The rain drifted down in a light mist, barely enough to notice on the windscreen, while north of Palmer it was an opaque veil obscuring the mountains and the ground below. It made the day seem dimmer, grainy, washed-out like a bad photograph taken too quickly.
But the clouds had lifted while we'd had coffee at the Vagabond Blues in Palmer, so on the way out we turned left instead of right, and went up the meltwater river to the glaciers that spawned it.
The picnic table strip is at the terminal moraine for the Knik Glacier - some enterprising soul ran a picnic table up on a jetboat some years ago. Last I heard, the main strip is so well-used that it's rutted and rough. People have actually started landing on "the alternate strip" often enough it's becoming the new picnic table strip. On the other hand, the main one is the easy one to spot from the air.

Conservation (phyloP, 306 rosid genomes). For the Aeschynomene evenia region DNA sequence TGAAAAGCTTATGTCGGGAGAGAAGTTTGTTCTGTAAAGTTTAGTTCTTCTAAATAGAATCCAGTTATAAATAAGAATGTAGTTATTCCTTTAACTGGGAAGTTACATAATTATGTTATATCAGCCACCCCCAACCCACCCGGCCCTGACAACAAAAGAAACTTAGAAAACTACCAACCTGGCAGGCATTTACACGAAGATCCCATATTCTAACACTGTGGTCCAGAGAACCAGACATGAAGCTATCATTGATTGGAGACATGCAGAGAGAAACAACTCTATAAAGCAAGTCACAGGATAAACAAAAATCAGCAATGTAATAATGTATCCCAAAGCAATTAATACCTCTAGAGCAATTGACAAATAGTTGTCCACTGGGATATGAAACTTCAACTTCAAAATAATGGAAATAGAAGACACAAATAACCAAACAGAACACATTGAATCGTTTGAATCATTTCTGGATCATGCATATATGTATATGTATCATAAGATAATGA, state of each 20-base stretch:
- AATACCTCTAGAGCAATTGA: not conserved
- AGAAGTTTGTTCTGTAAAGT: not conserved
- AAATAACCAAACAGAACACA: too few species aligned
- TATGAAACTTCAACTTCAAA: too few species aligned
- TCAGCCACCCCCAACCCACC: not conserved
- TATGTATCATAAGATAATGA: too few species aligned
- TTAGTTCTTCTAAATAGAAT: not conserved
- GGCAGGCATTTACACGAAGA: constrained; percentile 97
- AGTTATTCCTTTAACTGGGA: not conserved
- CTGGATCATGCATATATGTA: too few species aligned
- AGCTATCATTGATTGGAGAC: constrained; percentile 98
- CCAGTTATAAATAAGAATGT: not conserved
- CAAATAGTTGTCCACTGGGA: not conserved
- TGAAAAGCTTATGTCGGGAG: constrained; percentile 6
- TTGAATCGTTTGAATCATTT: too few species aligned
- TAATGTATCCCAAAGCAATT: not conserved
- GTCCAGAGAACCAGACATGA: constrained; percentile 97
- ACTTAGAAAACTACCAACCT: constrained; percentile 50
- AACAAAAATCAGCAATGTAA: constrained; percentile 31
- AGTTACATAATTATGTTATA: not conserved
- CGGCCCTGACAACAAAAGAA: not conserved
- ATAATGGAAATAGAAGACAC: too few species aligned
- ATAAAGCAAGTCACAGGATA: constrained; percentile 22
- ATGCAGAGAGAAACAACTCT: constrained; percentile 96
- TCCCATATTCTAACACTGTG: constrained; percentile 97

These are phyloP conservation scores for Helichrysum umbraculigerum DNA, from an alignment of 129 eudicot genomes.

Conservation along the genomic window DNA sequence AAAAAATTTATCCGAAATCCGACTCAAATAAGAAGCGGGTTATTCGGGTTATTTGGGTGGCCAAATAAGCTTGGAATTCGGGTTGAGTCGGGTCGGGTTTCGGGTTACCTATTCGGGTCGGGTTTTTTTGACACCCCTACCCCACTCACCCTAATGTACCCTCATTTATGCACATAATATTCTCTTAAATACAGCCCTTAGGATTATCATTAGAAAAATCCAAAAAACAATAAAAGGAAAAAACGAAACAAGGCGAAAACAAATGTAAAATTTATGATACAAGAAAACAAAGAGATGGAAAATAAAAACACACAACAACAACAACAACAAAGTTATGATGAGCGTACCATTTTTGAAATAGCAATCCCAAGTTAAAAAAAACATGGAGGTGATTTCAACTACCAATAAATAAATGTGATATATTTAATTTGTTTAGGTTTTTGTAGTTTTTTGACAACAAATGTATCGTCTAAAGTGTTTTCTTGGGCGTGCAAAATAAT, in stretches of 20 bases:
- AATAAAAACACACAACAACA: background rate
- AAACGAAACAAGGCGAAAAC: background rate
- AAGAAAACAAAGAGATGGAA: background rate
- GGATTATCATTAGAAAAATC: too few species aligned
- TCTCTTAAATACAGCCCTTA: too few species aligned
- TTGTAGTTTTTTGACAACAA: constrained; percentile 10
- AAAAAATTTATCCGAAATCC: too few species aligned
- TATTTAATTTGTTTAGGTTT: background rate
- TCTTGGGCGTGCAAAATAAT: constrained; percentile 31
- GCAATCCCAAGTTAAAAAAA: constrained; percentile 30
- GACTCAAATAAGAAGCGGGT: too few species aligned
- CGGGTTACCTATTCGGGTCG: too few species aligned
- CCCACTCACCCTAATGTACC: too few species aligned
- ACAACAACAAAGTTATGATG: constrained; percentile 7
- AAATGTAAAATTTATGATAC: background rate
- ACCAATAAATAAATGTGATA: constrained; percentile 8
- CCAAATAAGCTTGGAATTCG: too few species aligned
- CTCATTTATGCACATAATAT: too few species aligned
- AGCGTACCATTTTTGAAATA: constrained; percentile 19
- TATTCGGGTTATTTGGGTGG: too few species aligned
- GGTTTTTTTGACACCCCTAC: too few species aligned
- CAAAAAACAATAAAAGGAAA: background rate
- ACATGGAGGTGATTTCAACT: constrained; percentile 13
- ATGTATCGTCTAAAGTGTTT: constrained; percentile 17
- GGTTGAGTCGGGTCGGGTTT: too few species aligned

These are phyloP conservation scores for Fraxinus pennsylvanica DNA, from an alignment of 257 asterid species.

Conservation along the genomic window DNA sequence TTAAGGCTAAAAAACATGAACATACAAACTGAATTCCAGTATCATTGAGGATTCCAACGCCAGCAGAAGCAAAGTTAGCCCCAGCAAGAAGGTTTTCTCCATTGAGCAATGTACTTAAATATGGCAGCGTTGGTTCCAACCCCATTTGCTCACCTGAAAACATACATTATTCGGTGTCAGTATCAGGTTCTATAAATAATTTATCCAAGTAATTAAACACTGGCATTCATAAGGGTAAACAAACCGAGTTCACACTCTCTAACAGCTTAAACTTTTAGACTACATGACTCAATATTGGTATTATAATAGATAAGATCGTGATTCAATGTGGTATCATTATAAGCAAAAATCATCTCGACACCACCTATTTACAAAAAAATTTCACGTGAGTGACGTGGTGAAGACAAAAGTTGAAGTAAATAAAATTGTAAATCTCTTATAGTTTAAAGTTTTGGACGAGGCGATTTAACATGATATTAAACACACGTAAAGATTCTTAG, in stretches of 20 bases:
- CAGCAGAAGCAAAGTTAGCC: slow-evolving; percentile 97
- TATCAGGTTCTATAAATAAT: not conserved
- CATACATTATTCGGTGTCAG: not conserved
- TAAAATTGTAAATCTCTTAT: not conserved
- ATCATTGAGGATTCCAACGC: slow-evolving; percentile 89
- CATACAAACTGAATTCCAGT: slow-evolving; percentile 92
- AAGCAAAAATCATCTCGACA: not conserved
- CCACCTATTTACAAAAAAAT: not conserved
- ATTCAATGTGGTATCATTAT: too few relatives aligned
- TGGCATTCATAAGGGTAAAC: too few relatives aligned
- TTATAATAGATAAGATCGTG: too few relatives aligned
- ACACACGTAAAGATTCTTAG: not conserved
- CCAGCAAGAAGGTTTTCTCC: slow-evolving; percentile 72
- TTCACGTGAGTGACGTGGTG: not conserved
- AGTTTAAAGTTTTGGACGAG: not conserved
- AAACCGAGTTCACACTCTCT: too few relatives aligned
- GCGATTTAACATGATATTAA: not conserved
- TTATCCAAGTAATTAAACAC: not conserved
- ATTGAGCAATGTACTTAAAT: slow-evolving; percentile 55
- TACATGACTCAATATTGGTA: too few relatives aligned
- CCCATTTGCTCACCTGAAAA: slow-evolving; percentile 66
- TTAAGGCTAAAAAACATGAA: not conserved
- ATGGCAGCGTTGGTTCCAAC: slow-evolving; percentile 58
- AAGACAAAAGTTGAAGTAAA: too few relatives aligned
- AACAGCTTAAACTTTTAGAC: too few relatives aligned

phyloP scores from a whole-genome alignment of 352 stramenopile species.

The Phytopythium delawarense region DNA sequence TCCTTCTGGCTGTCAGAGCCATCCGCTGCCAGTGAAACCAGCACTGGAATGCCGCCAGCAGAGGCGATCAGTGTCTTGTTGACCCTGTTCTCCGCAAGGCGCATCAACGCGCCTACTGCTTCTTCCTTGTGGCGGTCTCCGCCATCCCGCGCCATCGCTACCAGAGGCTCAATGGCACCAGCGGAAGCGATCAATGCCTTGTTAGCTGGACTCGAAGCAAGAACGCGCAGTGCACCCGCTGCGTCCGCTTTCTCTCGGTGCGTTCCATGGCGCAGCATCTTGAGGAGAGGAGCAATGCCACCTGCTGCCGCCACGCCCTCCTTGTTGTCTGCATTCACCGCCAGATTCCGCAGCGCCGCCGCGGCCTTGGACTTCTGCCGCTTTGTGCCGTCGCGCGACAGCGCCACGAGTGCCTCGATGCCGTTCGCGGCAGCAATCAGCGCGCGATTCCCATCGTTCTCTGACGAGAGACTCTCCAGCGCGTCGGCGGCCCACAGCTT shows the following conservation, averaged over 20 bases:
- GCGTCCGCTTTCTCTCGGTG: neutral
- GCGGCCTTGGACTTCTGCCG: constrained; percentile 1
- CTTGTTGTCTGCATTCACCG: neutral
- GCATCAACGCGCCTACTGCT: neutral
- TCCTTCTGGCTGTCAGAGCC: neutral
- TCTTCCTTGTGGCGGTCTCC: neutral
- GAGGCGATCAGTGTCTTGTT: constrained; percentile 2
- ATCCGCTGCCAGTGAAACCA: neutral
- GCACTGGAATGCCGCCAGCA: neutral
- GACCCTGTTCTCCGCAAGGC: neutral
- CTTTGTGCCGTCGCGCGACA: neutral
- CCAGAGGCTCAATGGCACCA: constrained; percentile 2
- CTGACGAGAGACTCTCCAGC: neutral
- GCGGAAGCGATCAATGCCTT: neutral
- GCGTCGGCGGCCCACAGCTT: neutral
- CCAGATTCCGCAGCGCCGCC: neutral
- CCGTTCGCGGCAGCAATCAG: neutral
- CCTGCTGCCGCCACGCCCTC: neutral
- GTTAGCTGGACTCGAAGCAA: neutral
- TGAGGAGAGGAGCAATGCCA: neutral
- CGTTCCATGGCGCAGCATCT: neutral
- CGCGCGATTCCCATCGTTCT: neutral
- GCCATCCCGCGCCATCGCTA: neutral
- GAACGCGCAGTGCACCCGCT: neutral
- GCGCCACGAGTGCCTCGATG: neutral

Carrying the mountains down to the sea in a reverse skunk stripe, the glacier touches my bones with a bit of cold no engine heat in the cabin can erase. Wind leaking in every crack and space brings the scent of ice, ground rock, age, and implacable force.
Going down the valley on the way home, the ground dropping away beneath my feet, with thousands of spots to land beneath, I always feel a little internal sigh of relief.
No landing at the Upper Lake George strip today - the old dry lake bed was not nearly so dry right now, and I'm new enough to my airplane and low-time enough I know when I'm out of my depths. It was enough, anyway, to satisfy my passenger's sightseeing desires.